Seven episodes in, it’s clear that “memory” is this season’s big recurring theme. Pecorine has been literally replaced by Kaiser in everyone’s memories. Yuuki has been completely memory wiped—robbed of both fantasy world memories and real-world ones. Yuni gets a chunk of her memories erased each time she figures out what’s truly going on in the world. And with this episode, we have a memory-altering spirit messing with pretty much everyone.
What’s so interesting about this episode—and the previous one focusing on a side character’s memory loss—is the tone. On one hand, the situation is mined for comedy as a popular singer becomes a ravenous bear, an elementary school-aged girl acts like a jilted lover, and a burly bartender regresses to the state of a toddler. On the other, there is a clear, existential horror behind what’s going on. Having your mind tampered with in this way may not cause physical harm, but it’s basically a death of personality. The shell is fine but the contents are completely different. Watching Chika run from the woods in the cold opening, trying to keep ahold of who she is, is deeply uncomfortable—and would be outright horrific were it not undone by the end of the episode.
The other big focus of the series so far has been the relationship between Karyl and Pecorine. Rarely does an episode go by without at least a scene showing them growing ever closer, and this episode is no exception. However, it also feels like the show may be overdoing it on that front. Let me explain.
Karyl’s arc is that of the classic spy’s dilemma: that is, the spy who is supposed to infiltrate the enemy group ends up befriending them, leading to a big climax where the spy is forced to choose between new loyalties and old ones. The problem, however, is that the Re:Dive anime has already reached the climax once. At the end of the first season, Karyl chose to go against Kaiser’s orders and help Pecorine, fully aware that she would likely be killed as a result. However, with Kaiser forgiving Karyl’s transgressions in early season 2, we’re right back to the status quo—with Karyl once again agonizing about which side to choose. And this time, there is none of the tension or drama that should be inherent in such a storyline, since we’ve already seen it play out once. There is no further need for the audience to see more scenes of Karyl and Pecorine growing closer, since the dilemma is so lopsided that Karyl betraying Pecorine would feel wildly out of character. What the season desperately needs in its back half is to flesh out Karyl and Kaiser’s relationship, either through flashbacks or new events, to balance things out and make Karyl’s dilemma more compelling. But sadly, I don’t think we’re going to get them.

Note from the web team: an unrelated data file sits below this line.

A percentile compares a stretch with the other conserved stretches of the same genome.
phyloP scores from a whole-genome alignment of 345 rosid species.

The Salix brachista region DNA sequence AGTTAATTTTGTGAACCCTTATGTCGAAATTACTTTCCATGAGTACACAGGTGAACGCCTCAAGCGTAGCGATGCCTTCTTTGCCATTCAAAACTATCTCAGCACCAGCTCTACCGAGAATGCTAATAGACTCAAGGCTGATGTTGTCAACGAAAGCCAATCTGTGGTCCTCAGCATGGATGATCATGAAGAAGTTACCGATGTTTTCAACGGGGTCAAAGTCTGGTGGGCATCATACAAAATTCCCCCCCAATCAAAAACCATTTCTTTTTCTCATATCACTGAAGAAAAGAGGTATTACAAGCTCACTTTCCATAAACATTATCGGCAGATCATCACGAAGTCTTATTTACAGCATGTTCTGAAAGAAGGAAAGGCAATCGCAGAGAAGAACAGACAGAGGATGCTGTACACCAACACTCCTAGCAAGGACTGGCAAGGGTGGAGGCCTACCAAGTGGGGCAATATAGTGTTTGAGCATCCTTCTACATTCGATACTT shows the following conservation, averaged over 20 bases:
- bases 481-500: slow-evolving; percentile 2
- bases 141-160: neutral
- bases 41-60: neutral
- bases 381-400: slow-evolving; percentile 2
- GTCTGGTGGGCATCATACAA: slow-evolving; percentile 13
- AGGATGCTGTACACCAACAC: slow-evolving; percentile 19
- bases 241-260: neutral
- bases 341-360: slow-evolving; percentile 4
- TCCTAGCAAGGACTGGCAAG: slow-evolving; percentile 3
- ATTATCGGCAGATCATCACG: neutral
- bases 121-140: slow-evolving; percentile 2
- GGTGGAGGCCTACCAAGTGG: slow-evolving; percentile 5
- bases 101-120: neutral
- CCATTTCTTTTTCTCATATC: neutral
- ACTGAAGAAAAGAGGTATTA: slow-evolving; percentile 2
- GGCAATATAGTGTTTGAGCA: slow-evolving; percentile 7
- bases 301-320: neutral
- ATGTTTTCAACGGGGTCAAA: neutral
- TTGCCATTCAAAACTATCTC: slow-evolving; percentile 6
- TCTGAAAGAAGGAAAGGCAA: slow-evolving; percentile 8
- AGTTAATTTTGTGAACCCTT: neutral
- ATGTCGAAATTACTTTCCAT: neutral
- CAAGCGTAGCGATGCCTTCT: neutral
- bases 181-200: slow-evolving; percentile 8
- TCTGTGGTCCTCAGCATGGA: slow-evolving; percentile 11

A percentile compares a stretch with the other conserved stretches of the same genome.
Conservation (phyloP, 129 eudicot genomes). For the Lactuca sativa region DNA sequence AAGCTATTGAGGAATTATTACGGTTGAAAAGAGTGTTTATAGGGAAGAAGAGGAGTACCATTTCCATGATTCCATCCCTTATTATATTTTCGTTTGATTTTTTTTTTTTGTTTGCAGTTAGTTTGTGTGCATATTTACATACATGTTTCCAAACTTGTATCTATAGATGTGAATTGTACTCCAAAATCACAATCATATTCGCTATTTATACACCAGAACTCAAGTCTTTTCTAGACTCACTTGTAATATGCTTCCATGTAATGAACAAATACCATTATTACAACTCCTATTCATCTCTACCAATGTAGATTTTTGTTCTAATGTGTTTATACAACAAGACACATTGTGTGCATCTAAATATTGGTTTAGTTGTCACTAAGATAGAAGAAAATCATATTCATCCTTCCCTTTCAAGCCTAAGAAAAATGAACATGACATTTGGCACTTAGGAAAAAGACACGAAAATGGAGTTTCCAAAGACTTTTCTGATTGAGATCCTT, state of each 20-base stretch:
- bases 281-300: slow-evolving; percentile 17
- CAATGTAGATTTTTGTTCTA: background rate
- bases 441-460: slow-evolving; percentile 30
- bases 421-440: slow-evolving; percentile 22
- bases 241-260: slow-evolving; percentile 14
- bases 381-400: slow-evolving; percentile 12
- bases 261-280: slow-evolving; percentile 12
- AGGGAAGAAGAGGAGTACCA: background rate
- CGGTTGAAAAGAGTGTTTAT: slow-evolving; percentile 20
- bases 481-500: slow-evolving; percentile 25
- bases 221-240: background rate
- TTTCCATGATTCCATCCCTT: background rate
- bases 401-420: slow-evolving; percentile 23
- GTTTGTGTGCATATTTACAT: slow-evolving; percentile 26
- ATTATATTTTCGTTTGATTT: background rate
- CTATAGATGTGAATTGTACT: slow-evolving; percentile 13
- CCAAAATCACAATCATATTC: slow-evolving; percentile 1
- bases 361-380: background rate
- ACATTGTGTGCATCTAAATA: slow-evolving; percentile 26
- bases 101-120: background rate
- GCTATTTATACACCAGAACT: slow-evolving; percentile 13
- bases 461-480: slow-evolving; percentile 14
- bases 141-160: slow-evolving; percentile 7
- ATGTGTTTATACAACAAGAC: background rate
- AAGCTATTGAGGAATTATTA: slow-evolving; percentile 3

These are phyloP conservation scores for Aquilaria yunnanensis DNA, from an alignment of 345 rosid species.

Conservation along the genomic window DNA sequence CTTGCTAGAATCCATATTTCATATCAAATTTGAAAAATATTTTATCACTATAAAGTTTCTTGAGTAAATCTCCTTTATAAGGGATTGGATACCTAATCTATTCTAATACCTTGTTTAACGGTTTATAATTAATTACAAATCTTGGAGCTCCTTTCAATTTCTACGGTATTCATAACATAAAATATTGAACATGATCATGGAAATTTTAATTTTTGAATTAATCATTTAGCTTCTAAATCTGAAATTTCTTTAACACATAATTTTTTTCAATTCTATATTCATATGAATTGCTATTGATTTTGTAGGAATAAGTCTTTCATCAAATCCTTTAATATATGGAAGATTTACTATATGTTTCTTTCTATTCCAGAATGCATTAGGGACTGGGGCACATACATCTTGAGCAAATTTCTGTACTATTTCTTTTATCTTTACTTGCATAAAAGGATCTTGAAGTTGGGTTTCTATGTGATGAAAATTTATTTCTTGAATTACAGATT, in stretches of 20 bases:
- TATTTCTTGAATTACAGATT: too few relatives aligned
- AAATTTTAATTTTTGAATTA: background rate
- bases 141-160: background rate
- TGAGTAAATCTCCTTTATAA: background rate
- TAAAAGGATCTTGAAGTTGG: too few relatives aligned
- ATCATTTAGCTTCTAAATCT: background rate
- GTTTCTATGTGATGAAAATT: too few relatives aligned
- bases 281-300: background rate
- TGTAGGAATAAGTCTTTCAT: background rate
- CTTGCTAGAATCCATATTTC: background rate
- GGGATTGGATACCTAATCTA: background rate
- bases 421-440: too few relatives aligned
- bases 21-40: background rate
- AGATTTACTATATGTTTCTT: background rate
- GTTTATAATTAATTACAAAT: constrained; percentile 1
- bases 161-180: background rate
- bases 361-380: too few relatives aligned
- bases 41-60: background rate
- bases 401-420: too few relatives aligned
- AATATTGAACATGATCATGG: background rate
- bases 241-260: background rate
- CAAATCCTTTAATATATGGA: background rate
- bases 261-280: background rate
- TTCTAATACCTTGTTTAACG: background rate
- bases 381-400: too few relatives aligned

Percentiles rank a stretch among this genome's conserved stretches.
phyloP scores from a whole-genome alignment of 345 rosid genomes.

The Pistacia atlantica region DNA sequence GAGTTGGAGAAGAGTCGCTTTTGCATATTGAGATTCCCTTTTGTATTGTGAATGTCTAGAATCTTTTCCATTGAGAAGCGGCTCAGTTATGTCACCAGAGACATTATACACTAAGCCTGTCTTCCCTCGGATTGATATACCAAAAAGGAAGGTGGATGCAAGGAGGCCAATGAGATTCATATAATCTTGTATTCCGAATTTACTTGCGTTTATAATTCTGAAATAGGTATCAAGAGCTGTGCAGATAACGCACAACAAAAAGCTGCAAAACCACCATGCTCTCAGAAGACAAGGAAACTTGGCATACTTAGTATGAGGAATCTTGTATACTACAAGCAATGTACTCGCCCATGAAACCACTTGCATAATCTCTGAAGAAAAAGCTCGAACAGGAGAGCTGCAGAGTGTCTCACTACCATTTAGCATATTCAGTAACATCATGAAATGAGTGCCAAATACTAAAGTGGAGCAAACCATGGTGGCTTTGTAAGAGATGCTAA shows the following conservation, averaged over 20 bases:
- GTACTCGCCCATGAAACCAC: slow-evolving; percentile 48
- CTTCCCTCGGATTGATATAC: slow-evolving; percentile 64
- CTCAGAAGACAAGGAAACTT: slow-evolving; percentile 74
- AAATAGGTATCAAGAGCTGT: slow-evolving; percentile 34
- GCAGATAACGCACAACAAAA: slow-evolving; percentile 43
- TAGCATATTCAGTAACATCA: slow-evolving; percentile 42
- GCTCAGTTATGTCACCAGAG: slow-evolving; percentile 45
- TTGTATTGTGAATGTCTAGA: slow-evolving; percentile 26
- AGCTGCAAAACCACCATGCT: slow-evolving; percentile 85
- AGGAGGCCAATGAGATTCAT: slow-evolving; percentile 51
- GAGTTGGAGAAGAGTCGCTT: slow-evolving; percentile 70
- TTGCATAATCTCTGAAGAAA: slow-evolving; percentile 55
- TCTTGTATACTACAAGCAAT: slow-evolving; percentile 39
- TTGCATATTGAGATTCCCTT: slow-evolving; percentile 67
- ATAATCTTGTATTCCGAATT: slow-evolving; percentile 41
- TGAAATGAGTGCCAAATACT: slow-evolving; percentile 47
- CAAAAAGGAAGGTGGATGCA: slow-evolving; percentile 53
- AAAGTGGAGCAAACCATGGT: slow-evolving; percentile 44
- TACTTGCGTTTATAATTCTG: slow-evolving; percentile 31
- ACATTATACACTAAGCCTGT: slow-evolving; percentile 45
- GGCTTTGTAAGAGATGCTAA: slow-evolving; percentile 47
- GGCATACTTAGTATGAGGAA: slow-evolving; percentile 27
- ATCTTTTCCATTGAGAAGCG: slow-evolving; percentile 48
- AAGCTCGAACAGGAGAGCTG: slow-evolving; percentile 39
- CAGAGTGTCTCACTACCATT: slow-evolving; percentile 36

• At this point, I hope that the show allows Karyl and Pecorine to go full yuri. That would give all their scenes this season an extra layer of meaning outside of the spy’s dilemma.
• You know, I’ve seen a ton of explosive anime nosebleeds, but never before have I seen the blood spray make a heart shape in the air.
• It’s nice to see the show do some more with the more underutilized members of Sarendia and Carmina.
• We finally get an appearance of the Twinkle Wish trio—ie, the main heroines of the first, short-lived Princess Connect game—and it has some worrying implications .
• I had initially planned to write a whole section of this review speculating about Twinkle Wish and how the anime relates to the games, but realized it would basically be a ton of spoilers to anime-only viewers so I decided to hold my tongue (though I suspect the comments will have a lot to say on the topic).
Princess Connect! Re:Dive is currently streaming on Crunchyroll.
Richard is an anime and video game journalist with over a decade of experience living and working in Japan. For more of his writings, check out his Twitter and blog.